NYC breastfeeding: a new-old plan to wean the world off formula
Remember the Nestlé formula boycott? The long-term global effort to encourage breastfeeding as a healthier choice for newborns than formula – once focused on developing nations – is now a trend among US hospitals. But a new program to decrease the use of formula in hospitals, backed by NYC Mayor Michael Bloomberg, is being criticized as meddling in the decisions of mothers.
The collective howl of “nanny state” that met New York City Mayor Michael Bloomberg’s new “Latch On NYC” program, aimed at encouraging breastfeeding over formula, seems to have overshadowed the fact that the program is part of a well-established trend supported by medial associations, the World Health Organization (WHO), and the United Nations.Skip to next paragraph
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The trend has echoes of the concerns behind the Nestlé formula boycott of the 1970s and 1980s in the US and Europe. That campaign contended that the Swiss company’s promotion of infant formula over breast milk was unhealthy, particularly in less developed nations where unsanitary conditions and nutritional deficiencies made formula a poor substitute.
New York’s move against automatically giving away free formula to new moms at hospitals is seen as a way to increase the incentive to breastfeed. It follows Rhode Island, which last year became the first state where birthing centers and hospitals voluntarily banned giving formula to new mothers in favor of educating them on the benefits of nursing. Massachusetts followed suit in July, with all 49 birth facilities voluntarily deciding to stop handing out free formula.
In 2005, the Massachusetts Public Health Council instituted a statewide ban on giving out free formula, but then-Gov. Mitt Romney overturned the decision a few months later.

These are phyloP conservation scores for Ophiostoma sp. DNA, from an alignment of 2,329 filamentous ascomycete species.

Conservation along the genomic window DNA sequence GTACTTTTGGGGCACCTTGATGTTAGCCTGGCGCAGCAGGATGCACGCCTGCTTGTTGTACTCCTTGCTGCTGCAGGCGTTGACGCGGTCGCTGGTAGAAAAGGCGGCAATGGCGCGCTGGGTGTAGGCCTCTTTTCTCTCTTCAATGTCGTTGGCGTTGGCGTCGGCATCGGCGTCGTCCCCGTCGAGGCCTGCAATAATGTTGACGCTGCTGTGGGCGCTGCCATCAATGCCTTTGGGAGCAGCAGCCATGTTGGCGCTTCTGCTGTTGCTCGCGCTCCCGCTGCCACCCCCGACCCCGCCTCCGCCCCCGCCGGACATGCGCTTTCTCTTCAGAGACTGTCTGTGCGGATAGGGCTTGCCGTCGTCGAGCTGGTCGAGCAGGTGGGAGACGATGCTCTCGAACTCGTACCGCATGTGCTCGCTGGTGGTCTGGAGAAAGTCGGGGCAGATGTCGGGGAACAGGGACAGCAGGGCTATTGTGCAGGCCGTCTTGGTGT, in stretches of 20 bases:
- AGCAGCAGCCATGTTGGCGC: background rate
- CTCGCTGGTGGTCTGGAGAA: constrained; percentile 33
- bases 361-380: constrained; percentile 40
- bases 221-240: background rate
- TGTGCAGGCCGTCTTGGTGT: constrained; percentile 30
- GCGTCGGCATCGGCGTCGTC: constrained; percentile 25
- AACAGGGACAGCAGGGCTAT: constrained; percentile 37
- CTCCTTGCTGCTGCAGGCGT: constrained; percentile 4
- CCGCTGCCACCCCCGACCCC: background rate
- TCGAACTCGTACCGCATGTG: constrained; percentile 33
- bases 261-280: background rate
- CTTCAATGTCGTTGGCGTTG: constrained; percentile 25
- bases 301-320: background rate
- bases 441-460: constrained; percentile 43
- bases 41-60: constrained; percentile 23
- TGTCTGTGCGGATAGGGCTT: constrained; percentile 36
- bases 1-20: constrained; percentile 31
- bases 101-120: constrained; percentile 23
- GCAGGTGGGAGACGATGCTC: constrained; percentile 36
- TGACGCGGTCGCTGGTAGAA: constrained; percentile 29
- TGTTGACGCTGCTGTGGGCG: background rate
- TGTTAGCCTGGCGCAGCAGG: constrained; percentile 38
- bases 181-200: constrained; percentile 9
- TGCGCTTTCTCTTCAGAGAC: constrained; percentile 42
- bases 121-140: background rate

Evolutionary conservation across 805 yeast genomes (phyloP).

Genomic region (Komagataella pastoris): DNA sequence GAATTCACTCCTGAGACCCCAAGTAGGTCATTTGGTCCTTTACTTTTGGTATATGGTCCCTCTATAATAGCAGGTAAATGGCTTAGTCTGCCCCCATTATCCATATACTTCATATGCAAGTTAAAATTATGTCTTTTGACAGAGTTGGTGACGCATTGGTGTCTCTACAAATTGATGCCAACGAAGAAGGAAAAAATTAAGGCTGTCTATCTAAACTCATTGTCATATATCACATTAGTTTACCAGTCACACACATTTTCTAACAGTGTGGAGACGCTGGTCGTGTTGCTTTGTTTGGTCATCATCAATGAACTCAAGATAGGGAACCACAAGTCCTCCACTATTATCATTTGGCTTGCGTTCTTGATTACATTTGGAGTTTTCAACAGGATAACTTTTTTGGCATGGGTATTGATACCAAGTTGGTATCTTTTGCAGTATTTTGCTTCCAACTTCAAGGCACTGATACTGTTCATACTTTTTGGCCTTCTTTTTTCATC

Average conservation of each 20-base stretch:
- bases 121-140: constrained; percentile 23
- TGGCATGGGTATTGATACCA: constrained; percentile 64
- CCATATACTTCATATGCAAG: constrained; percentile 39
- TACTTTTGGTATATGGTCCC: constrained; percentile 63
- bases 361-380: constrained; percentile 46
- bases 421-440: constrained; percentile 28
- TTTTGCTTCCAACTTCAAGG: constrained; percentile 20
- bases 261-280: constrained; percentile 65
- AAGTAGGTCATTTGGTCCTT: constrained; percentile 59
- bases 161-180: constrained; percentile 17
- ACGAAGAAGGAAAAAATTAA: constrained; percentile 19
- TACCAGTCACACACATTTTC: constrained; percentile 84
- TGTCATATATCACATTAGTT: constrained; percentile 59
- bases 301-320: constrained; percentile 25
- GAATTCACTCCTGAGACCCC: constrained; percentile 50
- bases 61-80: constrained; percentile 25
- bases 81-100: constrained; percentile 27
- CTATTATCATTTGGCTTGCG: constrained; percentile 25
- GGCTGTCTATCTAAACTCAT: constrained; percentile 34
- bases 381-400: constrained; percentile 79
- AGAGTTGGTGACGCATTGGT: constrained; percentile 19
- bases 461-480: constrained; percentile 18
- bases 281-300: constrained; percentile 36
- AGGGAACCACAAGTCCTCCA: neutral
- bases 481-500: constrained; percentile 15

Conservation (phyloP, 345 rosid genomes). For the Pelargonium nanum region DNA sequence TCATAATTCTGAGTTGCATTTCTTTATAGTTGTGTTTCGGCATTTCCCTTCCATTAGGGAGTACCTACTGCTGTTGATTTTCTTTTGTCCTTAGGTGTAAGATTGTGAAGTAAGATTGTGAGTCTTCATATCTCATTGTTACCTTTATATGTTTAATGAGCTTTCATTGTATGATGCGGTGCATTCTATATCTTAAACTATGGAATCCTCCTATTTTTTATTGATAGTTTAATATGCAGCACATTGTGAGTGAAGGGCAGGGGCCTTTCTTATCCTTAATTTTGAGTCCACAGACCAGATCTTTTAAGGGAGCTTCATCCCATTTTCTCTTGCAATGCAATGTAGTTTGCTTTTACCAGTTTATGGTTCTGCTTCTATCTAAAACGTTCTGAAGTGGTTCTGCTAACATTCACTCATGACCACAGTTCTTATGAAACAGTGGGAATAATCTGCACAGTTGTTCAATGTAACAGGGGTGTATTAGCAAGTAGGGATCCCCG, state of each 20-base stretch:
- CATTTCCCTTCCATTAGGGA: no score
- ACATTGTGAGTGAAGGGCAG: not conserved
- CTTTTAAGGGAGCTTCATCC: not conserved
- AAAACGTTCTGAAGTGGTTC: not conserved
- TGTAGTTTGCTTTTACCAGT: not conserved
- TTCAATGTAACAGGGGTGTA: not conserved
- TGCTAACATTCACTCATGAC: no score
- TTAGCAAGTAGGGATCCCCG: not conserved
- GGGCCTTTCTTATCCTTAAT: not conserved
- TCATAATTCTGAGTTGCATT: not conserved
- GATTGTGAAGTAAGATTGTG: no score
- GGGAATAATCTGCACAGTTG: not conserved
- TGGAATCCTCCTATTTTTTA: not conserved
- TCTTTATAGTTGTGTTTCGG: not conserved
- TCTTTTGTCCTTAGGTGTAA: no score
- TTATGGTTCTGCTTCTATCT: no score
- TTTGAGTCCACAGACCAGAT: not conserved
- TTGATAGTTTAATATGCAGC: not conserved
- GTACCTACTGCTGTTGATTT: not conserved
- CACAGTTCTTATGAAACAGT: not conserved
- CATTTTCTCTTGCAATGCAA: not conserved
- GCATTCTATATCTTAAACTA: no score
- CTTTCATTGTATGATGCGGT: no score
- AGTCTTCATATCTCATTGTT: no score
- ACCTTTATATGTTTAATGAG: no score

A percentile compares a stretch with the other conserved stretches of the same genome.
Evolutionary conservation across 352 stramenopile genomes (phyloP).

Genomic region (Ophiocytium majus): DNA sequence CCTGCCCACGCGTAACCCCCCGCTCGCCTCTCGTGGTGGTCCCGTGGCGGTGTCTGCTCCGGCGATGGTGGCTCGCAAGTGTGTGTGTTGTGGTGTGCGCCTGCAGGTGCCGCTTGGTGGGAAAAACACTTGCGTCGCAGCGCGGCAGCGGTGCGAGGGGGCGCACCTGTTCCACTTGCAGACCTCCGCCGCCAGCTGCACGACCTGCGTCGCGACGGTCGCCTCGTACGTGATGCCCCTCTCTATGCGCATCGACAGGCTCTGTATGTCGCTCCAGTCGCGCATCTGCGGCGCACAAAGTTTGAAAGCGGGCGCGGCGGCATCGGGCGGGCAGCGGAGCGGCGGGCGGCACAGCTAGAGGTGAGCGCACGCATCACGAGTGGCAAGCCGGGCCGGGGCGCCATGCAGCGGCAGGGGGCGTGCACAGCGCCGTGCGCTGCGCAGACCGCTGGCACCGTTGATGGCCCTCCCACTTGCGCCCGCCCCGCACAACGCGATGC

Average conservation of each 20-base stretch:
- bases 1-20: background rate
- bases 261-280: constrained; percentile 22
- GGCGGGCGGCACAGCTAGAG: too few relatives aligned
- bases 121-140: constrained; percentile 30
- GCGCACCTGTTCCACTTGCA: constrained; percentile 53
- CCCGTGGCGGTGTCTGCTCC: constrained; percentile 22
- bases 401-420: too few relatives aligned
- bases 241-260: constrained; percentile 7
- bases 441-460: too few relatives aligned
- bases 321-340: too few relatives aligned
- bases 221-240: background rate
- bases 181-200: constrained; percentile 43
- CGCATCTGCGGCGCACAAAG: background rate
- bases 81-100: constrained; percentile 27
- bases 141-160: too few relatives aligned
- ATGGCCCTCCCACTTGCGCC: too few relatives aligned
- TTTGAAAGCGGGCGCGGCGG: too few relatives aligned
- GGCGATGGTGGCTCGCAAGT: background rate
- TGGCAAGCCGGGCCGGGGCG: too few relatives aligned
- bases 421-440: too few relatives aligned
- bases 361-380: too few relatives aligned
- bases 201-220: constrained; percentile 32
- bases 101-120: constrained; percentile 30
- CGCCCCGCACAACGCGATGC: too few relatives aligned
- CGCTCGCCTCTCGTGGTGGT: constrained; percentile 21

There are currently 600 hospitals in the US that have banned the free new-mommy swag bags given at discharge from the hospital – discharge bags full of everything from formula to diapers and other baby gear. Also, hospitals can receive a "baby friendly” accreditation, which was developed by WHO and UNICEF in 1991 and is administered in the US by Baby-Friendly USA.
There is not yet enough evidence to track the direct impact of these bans, says Marsha Walker, executive director of the National Alliance for Breastfeeding Advocacy (NABA), who was involved in the legislative advocacy for the Massachusetts Breastfeeding Coalition. But she adds that there is an increased interest in hospitals providing lactation care services.
New York's first “baby friendly” hospital – Harlem Hospital – was where city officials announced the launch of the "Latch On NYC" program May 9. The initiative is aimed primarily at mothers who choose to breastfeed and helping them “to increase breastfeeding exclusivity and duration,” according to the Department of Health description.
Public health officials are calling on all New York hospitals to voluntarily commit to the initiative, which asks the institutions to enforce the New York State hospital regulation, effective since 2005, that breastfeeding infants not be given formula feedings unless by “a specific order by the attending practitioner or at the request of the mother.” The initiative also involves restricting nurses’ access to formula and developing a better tracking system for formula distribution. Hospitals will also agree to discontinue the distribution of free or promotional infant formula as well as prohibit displaying of formula promotional materials.
Hospitals run by New York’s Health and Hospital Corporation had already started banning gift bags and formula promotional materials in 2007. The current “Latch On NYC” campaign continues that trend as New York tries to increase exclusive breastfeeding for infants up to six months of age. Ninety-three percent of births in the city are at hospitals where breastfed infants are also given supplemental formula, according to the Department of Health.